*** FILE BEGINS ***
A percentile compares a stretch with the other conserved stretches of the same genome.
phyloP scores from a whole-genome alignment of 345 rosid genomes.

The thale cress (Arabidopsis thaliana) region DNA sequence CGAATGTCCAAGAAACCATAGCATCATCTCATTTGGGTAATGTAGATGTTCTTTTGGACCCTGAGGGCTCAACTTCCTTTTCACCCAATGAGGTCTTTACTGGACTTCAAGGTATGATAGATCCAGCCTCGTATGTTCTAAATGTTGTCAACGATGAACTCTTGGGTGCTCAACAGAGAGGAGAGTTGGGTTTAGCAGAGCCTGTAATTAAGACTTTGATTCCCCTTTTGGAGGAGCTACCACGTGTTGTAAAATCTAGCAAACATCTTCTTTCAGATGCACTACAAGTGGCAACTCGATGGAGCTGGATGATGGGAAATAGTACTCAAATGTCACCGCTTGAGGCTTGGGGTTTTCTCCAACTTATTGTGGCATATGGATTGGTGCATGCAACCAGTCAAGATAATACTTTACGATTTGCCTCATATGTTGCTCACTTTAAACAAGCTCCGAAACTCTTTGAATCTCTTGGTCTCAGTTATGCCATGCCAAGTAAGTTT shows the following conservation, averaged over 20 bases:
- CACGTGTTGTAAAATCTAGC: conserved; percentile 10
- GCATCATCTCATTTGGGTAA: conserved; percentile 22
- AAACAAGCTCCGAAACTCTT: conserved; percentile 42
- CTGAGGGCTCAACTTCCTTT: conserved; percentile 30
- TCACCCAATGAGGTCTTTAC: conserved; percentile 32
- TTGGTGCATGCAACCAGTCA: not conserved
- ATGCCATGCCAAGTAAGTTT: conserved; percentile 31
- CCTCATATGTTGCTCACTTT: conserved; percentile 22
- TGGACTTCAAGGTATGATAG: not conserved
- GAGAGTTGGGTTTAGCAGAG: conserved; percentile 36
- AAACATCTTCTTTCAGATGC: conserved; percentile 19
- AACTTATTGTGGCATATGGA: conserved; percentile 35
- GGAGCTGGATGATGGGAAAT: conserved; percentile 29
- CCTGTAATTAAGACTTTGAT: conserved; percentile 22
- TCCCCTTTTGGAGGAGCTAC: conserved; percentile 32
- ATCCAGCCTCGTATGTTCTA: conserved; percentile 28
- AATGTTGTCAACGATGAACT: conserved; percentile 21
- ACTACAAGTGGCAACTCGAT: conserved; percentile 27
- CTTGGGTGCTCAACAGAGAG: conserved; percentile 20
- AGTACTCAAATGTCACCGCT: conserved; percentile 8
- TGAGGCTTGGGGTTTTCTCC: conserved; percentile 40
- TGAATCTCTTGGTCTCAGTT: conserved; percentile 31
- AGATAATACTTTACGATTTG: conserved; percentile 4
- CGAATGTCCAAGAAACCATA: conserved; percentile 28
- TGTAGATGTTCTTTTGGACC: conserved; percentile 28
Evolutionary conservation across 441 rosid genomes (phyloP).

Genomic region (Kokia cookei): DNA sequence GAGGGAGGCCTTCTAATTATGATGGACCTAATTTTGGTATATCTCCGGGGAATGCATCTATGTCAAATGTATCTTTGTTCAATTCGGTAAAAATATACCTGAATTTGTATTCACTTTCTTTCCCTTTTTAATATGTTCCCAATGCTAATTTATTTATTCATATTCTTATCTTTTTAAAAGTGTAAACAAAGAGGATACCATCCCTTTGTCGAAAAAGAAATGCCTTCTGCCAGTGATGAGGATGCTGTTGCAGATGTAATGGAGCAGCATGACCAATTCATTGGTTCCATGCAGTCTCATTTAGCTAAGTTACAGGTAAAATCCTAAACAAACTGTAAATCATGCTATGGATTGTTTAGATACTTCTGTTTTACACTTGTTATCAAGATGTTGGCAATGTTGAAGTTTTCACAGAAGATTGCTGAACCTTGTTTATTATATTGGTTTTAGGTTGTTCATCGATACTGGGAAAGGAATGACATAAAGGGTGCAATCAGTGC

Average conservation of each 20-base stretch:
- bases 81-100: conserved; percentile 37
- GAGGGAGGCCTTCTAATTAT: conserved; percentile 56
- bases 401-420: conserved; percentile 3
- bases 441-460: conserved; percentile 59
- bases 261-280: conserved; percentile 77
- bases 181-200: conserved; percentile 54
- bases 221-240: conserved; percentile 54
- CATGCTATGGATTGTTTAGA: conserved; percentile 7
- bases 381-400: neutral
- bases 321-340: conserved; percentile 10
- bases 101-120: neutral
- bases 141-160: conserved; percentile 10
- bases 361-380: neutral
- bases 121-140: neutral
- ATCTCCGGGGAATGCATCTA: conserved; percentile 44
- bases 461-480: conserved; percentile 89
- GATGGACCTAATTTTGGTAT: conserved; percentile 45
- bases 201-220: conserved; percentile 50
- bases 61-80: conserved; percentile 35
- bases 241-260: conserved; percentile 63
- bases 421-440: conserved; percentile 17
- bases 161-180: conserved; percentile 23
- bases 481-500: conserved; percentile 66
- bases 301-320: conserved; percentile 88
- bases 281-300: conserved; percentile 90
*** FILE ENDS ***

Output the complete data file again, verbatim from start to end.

A percentile compares a stretch with the other conserved stretches of the same genome.
phyloP scores from a whole-genome alignment of 345 rosid genomes.

The thale cress (Arabidopsis thaliana) region DNA sequence CGAATGTCCAAGAAACCATAGCATCATCTCATTTGGGTAATGTAGATGTTCTTTTGGACCCTGAGGGCTCAACTTCCTTTTCACCCAATGAGGTCTTTACTGGACTTCAAGGTATGATAGATCCAGCCTCGTATGTTCTAAATGTTGTCAACGATGAACTCTTGGGTGCTCAACAGAGAGGAGAGTTGGGTTTAGCAGAGCCTGTAATTAAGACTTTGATTCCCCTTTTGGAGGAGCTACCACGTGTTGTAAAATCTAGCAAACATCTTCTTTCAGATGCACTACAAGTGGCAACTCGATGGAGCTGGATGATGGGAAATAGTACTCAAATGTCACCGCTTGAGGCTTGGGGTTTTCTCCAACTTATTGTGGCATATGGATTGGTGCATGCAACCAGTCAAGATAATACTTTACGATTTGCCTCATATGTTGCTCACTTTAAACAAGCTCCGAAACTCTTTGAATCTCTTGGTCTCAGTTATGCCATGCCAAGTAAGTTT shows the following conservation, averaged over 20 bases:
- CACGTGTTGTAAAATCTAGC: conserved; percentile 10
- GCATCATCTCATTTGGGTAA: conserved; percentile 22
- AAACAAGCTCCGAAACTCTT: conserved; percentile 42
- CTGAGGGCTCAACTTCCTTT: conserved; percentile 30
- TCACCCAATGAGGTCTTTAC: conserved; percentile 32
- TTGGTGCATGCAACCAGTCA: not conserved
- ATGCCATGCCAAGTAAGTTT: conserved; percentile 31
- CCTCATATGTTGCTCACTTT: conserved; percentile 22
- TGGACTTCAAGGTATGATAG: not conserved
- GAGAGTTGGGTTTAGCAGAG: conserved; percentile 36
- AAACATCTTCTTTCAGATGC: conserved; percentile 19
- AACTTATTGTGGCATATGGA: conserved; percentile 35
- GGAGCTGGATGATGGGAAAT: conserved; percentile 29
- CCTGTAATTAAGACTTTGAT: conserved; percentile 22
- TCCCCTTTTGGAGGAGCTAC: conserved; percentile 32
- ATCCAGCCTCGTATGTTCTA: conserved; percentile 28
- AATGTTGTCAACGATGAACT: conserved; percentile 21
- ACTACAAGTGGCAACTCGAT: conserved; percentile 27
- CTTGGGTGCTCAACAGAGAG: conserved; percentile 20
- AGTACTCAAATGTCACCGCT: conserved; percentile 8
- TGAGGCTTGGGGTTTTCTCC: conserved; percentile 40
- TGAATCTCTTGGTCTCAGTT: conserved; percentile 31
- AGATAATACTTTACGATTTG: conserved; percentile 4
- CGAATGTCCAAGAAACCATA: conserved; percentile 28
- TGTAGATGTTCTTTTGGACC: conserved; percentile 28
Evolutionary conservation across 441 rosid genomes (phyloP).

Genomic region (Kokia cookei): DNA sequence GAGGGAGGCCTTCTAATTATGATGGACCTAATTTTGGTATATCTCCGGGGAATGCATCTATGTCAAATGTATCTTTGTTCAATTCGGTAAAAATATACCTGAATTTGTATTCACTTTCTTTCCCTTTTTAATATGTTCCCAATGCTAATTTATTTATTCATATTCTTATCTTTTTAAAAGTGTAAACAAAGAGGATACCATCCCTTTGTCGAAAAAGAAATGCCTTCTGCCAGTGATGAGGATGCTGTTGCAGATGTAATGGAGCAGCATGACCAATTCATTGGTTCCATGCAGTCTCATTTAGCTAAGTTACAGGTAAAATCCTAAACAAACTGTAAATCATGCTATGGATTGTTTAGATACTTCTGTTTTACACTTGTTATCAAGATGTTGGCAATGTTGAAGTTTTCACAGAAGATTGCTGAACCTTGTTTATTATATTGGTTTTAGGTTGTTCATCGATACTGGGAAAGGAATGACATAAAGGGTGCAATCAGTGC

Average conservation of each 20-base stretch:
- bases 81-100: conserved; percentile 37
- GAGGGAGGCCTTCTAATTAT: conserved; percentile 56
- bases 401-420: conserved; percentile 3
- bases 441-460: conserved; percentile 59
- bases 261-280: conserved; percentile 77
- bases 181-200: conserved; percentile 54
- bases 221-240: conserved; percentile 54
- CATGCTATGGATTGTTTAGA: conserved; percentile 7
- bases 381-400: neutral
- bases 321-340: conserved; percentile 10
- bases 101-120: neutral
- bases 141-160: conserved; percentile 10
- bases 361-380: neutral
- bases 121-140: neutral
- ATCTCCGGGGAATGCATCTA: conserved; percentile 44
- bases 461-480: conserved; percentile 89
- GATGGACCTAATTTTGGTAT: conserved; percentile 45
- bases 201-220: conserved; percentile 50
- bases 61-80: conserved; percentile 35
- bases 241-260: conserved; percentile 63
- bases 421-440: conserved; percentile 17
- bases 161-180: conserved; percentile 23
- bases 481-500: conserved; percentile 66
- bases 301-320: conserved; percentile 88
- bases 281-300: conserved; percentile 90